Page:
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Creative Nonfiction


Celestial Bodies

Madi Moss

The North Rim of the Grand Canyon is beautiful in autumn. The wide grass fields peppered throughout the pines are home to herds of small white-tailed deer at dusk. Along the rim of the canyon, down crumbling steps and smooth metal railings, is an old lodge. A small row of wooden cabins stands by its side. Once you pass through the large doors of the main building, you are met by dim, flickering lights and the quiet clank of glass plates and wine glasses.

The restaurant is walled by giant glass panes overlooking the canyon. The sun has dipped down below the horizon, and the edge of the sky has turned a blushed orange. Walking past the restaurant and out into the crisp fall evening air, you walk down those crumbling steps, and you hold on to those smooth metal railings as you walk carefully out to the edge of the precipice.

The fading brightness of the sun’s last rays touch the canyon’s rim in the distance, turning the afar off walls a deep, dark red and the closer cliffs a soft pink. You watch in awe of this grand expanse. This canyon has decades, centuries, eons, and millenniums of stories built into its rocks and its walls. As the colors of the sky fade to blues and then a deep, dark, Southwest black, silence falls over the canyon.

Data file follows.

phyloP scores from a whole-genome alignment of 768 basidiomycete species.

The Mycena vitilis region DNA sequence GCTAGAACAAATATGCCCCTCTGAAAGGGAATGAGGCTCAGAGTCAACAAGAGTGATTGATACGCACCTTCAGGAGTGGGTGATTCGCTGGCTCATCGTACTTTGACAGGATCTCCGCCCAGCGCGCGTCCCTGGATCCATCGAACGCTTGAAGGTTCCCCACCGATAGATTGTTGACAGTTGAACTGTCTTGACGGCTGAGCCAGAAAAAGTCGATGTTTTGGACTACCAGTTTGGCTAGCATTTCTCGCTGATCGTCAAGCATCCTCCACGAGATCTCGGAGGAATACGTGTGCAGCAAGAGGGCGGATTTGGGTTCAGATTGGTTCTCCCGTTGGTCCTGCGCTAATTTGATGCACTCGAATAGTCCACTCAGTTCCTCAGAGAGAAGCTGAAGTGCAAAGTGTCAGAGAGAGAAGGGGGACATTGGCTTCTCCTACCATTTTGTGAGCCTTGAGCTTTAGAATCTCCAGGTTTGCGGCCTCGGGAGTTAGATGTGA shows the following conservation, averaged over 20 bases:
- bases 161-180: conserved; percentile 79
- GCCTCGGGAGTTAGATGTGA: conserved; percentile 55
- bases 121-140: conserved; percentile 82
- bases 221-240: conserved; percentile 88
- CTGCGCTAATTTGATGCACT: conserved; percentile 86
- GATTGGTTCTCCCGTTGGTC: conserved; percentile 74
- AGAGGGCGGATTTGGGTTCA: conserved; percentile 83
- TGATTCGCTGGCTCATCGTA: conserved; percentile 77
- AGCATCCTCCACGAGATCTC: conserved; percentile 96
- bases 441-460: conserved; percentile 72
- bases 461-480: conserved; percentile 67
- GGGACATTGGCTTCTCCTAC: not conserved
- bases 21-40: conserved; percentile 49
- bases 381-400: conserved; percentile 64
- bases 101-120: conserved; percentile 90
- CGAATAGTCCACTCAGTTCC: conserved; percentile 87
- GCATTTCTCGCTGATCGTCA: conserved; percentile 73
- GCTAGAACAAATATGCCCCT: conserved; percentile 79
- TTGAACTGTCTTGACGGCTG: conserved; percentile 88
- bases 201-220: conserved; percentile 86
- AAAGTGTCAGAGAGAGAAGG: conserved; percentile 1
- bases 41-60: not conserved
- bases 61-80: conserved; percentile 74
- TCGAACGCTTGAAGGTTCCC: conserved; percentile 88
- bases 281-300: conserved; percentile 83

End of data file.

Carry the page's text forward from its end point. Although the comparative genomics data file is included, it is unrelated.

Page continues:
When the world has finally quieted, the iridescent stars begin to appear one by one. And suddenly, your gaze has shifted from the present, the here, the now, the deep canyon, and the tall, rusted cliffs. Instead, you are gazing up and out. You look up at the stars twinkling in every corner of the night. You are no longer seeing just the present but the past and the future. The oracle of the night sky lifts you out of yourself.

Some of the stars shining have burned out and died thousands of years ago, but you are still seeing their light traveling through the void of space, the soul of the star continuing on, even after its death. It's in this moment you learn something.

As a tail of white light falls through the dark sky, you watch as another infinite body plummets to the earth. This one’s brief, bright, burning light will either burst to fire as it passes through the atmosphere, or it will turn to hardened rock as it crashes into the ancient canyon below, joining many other lost and fallen stories in the soft sand of the canyon’s bottom.

Our starry souls like the ones pinned in the sky had lives of before, and now, and after. Even in the cool October air, standing on the rim of the Grand Canyon, watching the sun fall to sleep and the heavenly bodies fill the black sky, you are comforted by the falling of the stars. This moment teaches you about eternity, how one thing never fully dies or ends but changes. Just as a soul’s light, your light, a star’s light, never extinguishes but transforms. That even in the vast expanse of canyon rock, and millions of years, and space, and time, there will always be brilliant celestial bodies.

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